Water is in short supply this summer at my family home in Nova Scotia. This is a rarity because we grew up with lots of fog and rain, and a generous water supply. Hopefully this year is only a blip and not a new normal. Ponds and wells are drying up in record numbers. No one can ever remember the pond below going dry. Can you see the deer footprints?
Admittedly, we are guilty of wasting water on a grand scale.
- We shower at least once a day.
- We do laundry every day — sometimes several loads.
- We wash dishes several times a day.
- We flush the toilet every time.
- We ignore leaky taps.
- We wash vehicles.
Things were quite different when I was growing up in the sixties and seventies. While many homes had inside plumbing, we did not. (Boohoo.) We still had a yellow outside toilet. We carried water from the well for drinking, to fill the kettle on the stove and for the wringer washer.. We bathed with a basin, soap, facecloth and towel. Because we were little ruffians, we didn’t know it was called a “sponge bath.” Ooh, la,la.
Mom washed dishes in a a WEAR EVER aluminum bowl. Two litres of water — maybe?
She washed clothes in a wringer washer using the same water for several loads. Clothes were sorted into piles of whites, darks and the dirtiest clothes were last.
The amount of water used varied according to the size of the load. Did I mention our well never went dry? But it wasn’t always that way.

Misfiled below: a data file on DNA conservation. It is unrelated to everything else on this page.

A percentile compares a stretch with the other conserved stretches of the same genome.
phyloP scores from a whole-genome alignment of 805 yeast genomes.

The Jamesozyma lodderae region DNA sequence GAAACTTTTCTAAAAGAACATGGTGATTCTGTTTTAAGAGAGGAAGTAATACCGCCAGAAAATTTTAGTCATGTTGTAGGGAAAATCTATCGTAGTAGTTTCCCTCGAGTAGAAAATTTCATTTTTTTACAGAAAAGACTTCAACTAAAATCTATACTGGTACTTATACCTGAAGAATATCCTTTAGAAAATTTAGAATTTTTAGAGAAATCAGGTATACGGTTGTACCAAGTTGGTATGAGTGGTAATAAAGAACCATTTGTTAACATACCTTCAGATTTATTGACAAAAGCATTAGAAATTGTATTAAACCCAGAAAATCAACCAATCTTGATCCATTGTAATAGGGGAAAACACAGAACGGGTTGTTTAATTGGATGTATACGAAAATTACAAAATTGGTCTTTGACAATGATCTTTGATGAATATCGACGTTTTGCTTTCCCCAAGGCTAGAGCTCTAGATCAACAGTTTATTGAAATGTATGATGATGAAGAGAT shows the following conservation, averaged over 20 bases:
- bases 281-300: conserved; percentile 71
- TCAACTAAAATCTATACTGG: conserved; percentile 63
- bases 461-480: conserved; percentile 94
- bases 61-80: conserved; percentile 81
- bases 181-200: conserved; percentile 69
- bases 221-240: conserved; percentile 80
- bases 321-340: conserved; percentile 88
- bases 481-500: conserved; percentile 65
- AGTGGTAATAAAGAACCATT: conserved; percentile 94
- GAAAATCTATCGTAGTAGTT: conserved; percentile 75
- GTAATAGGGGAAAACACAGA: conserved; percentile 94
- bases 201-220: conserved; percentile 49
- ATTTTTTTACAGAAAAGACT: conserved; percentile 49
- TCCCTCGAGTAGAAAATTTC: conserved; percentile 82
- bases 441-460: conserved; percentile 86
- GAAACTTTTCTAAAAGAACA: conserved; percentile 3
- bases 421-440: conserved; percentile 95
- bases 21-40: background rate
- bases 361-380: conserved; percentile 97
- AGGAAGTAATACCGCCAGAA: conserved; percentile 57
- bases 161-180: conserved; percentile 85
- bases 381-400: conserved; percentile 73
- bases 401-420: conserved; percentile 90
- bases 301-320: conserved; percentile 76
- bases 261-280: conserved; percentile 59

How to Dig a Well (à la 1950s)
Mom and Dad purchased our property in the mid-fifties. The existing well was hand dug in the fifties to replace a well that went dry in summer. But where should they dig?
Dad asked Mr. Harry Harding to “dowse or witch” for water using a forked section of an apple tree branch. He found the water just fifty feet from the house. Creepy….
That was just the beginning of an arduous task — not for the faint of heart. Dad and neighbours, Darius, Leslie and Ira, all strong men, dug by hand as deep as possible. In order to go deeper, the men erected a tripod over the well, and attached a block and tackle (pulleys and ropes) to which they attached a much larger bucket. They lowered the bucket to the men in the well. They filled it with dirt and rocks, and the crew above hoisted it to the surface. At about nine feet, they encountered rocks too large to remove. Thankfully, the well hand one very healthy spring that kept the well full.
Leslie walled up (lined) the bottom four feet with rocks, which was the custom, and well rings were used up to the surface. Dad, Darius, Leslie and Ira are gone, but the well looks like it did sixty years ago. A job well done, men of West Head!
Dad, being Dad, collected as much rainwater as he could in barrels. He used this water for his large vegetable garden. We teased him about his army of barrels. You see, Dad never met a barrel or a bucket he didn’t want to take home. In fact, Dad used the buckets littered around the hill to tell wind direction. During a telephone conversation he would mention casually, “I think the wind has shifted. The old buckets are blowing in the opposite directions.”
Dad died in 2013 and I was determined to “clean up Dad’s clutter.” I filled dumpsters and my brother’s pickup truck with what I deemed junk. Dad’s blue twenty-gallon barrels and white five-gallon pails made up a large chunk of the junk. Then we demolished the barn and got rid of any that may have been hidden in it. I felt unspeakable freedom as the junk went out the driveway.